If you’re considering ditching your health cover, out of pocket expenses could end up costing you more than a health insurance extras policy. With some general treatments and services falling outside hospital cover, and not covered by Medicare, private health insurance can give you rebates on these costs.

In the last financial quarter, the most common claims for extras were dental, optical, chiropractic and physiotherapy according to the Australian Prudential Regulation Authority (APRA).[4]

Extras cover provides benefits towards services like physiotherapy, optometry, dental care, hearing aids and home nursing, which can easily run up thousands of dollars in out-of-pocket expenses.

Reap the financial benefit of private health insurance
Granted, private health insurance is typically not a small expense, but you may be able to take advantage of tax breaks and rebates to alleviate the costs of your cover.

Most Australians can benefit from income-tested government rebates on private health insurance to help pay for their cover. This can be claimed through tax returns or as reduced premiums.

Fund members can avoid paying for Lifetime Health Cover Loading by taking out hospital cover before the 1st of July following their 31st birthday. This allows you to dodge the 2% loading on premiums that would accumulate yearly if cover was taken out after this time. If you planned on taking out hospital cover at the age of 40, you would pay 20% more on your premiums than a person who took their cover out before they turned 31.[5]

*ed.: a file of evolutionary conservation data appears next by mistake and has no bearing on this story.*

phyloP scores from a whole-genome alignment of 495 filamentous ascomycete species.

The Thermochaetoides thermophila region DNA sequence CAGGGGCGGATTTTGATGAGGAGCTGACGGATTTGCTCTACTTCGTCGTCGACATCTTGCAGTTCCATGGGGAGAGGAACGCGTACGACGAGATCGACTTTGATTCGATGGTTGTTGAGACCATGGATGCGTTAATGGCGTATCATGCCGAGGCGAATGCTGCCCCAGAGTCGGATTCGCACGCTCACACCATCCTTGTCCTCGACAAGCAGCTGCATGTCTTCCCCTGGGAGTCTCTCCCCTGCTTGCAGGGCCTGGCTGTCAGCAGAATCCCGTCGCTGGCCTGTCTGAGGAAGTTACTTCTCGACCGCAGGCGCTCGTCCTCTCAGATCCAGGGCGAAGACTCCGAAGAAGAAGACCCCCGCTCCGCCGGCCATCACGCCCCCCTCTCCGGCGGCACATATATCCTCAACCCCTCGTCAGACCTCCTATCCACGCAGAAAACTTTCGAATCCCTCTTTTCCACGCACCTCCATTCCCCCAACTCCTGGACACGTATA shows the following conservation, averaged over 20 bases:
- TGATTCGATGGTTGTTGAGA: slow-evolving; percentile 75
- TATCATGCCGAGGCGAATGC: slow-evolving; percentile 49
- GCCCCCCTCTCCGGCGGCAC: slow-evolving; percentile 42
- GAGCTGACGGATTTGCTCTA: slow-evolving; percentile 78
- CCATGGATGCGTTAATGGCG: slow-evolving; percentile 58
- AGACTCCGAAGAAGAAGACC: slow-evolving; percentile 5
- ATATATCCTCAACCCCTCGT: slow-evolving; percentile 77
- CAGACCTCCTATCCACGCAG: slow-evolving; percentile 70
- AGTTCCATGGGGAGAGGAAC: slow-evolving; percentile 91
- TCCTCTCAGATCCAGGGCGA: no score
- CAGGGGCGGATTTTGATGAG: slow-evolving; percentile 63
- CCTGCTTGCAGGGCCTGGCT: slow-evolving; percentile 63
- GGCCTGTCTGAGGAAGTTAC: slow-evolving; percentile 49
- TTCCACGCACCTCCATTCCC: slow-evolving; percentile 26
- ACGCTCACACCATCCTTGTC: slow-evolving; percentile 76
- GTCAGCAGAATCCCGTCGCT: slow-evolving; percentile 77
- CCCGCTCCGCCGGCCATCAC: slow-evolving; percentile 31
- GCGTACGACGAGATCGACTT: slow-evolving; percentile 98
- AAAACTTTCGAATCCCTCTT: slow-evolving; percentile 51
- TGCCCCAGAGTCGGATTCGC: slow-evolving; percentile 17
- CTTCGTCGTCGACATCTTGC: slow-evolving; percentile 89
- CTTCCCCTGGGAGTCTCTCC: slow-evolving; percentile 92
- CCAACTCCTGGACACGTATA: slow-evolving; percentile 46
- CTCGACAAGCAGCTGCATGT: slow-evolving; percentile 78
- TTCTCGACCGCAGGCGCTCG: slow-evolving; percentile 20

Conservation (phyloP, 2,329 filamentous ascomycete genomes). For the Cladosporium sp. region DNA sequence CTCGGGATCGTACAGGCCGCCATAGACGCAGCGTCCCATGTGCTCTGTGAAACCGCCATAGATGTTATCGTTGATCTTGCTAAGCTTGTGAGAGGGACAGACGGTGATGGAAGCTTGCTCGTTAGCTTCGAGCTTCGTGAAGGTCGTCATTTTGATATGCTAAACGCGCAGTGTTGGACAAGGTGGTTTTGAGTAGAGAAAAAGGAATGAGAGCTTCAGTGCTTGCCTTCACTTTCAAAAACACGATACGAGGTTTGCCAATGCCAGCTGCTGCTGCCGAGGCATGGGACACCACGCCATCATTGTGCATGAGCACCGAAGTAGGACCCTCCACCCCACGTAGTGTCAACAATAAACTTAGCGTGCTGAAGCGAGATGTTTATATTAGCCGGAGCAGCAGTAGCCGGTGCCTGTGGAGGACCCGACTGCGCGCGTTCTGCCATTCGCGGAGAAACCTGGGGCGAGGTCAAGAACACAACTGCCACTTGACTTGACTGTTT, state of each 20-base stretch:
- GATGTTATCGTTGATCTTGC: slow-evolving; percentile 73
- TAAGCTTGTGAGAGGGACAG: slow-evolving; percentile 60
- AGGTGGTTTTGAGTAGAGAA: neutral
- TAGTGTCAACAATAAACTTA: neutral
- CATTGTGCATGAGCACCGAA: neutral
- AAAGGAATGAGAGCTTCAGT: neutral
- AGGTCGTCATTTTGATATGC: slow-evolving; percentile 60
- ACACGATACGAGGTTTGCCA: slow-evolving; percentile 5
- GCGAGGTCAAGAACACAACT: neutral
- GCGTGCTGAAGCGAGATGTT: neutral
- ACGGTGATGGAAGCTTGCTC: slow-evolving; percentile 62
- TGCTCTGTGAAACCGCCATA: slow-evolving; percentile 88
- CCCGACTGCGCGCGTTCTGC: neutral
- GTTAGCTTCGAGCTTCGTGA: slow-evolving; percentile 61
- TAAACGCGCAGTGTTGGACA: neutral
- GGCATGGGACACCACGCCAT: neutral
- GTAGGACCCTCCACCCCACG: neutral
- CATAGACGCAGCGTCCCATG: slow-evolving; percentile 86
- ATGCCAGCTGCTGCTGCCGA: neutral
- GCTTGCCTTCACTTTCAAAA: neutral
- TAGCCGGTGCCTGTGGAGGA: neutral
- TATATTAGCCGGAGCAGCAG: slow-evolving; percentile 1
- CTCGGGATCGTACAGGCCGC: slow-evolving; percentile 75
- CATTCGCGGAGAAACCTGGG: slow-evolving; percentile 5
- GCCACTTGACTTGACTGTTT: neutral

Combine your cover with Medicare
High-income earners can avoid paying an extra 1 to 1.5% (Medicare Levy Surcharge or MLS) tax on their income by holding a suitable level of hospital cover with a registered health fund. The levy amount depends on the income threshold you, or your family’s annual income falls under.

The final say?
Tackling the mountain of information surrounding private health insurance can be overwhelming. The process can be hard to navigate, and understanding the jargon can be confusing. That’s why Health Insurance Comparison is making this process simple. Comparing with us can save you time and money, because we do all the hard work and leave the decision-making up to you.

Before making a hasty decision, we recommend reviewing and researching your options to ensure you’re well-informed of costs, policy coverage and benefits. It pays to do your own research.

Using our free comparison tool only takes a few minutes. Thousands of Aussie seniors have already jumped on board. Why not join them?

[1] Roy Morgan, “Increasing doubt on value of private health insurance” (2018).…
[2] The Department of Health, “Private health insurance reforms: Increasing voluntary maximum excess levels” (2018).…
[3] Australian Institute of Health and Welfare, “National report presents information on private health insurance use in public and private hospitals” (2017).
[4] Australian Prudential Regulation Authority, “Quarterly Private Health Insurance Statistics” (2018).…
[5] Australian Government Department of Health, “Private health Insurance Consumer Fact Sheet” (2015).…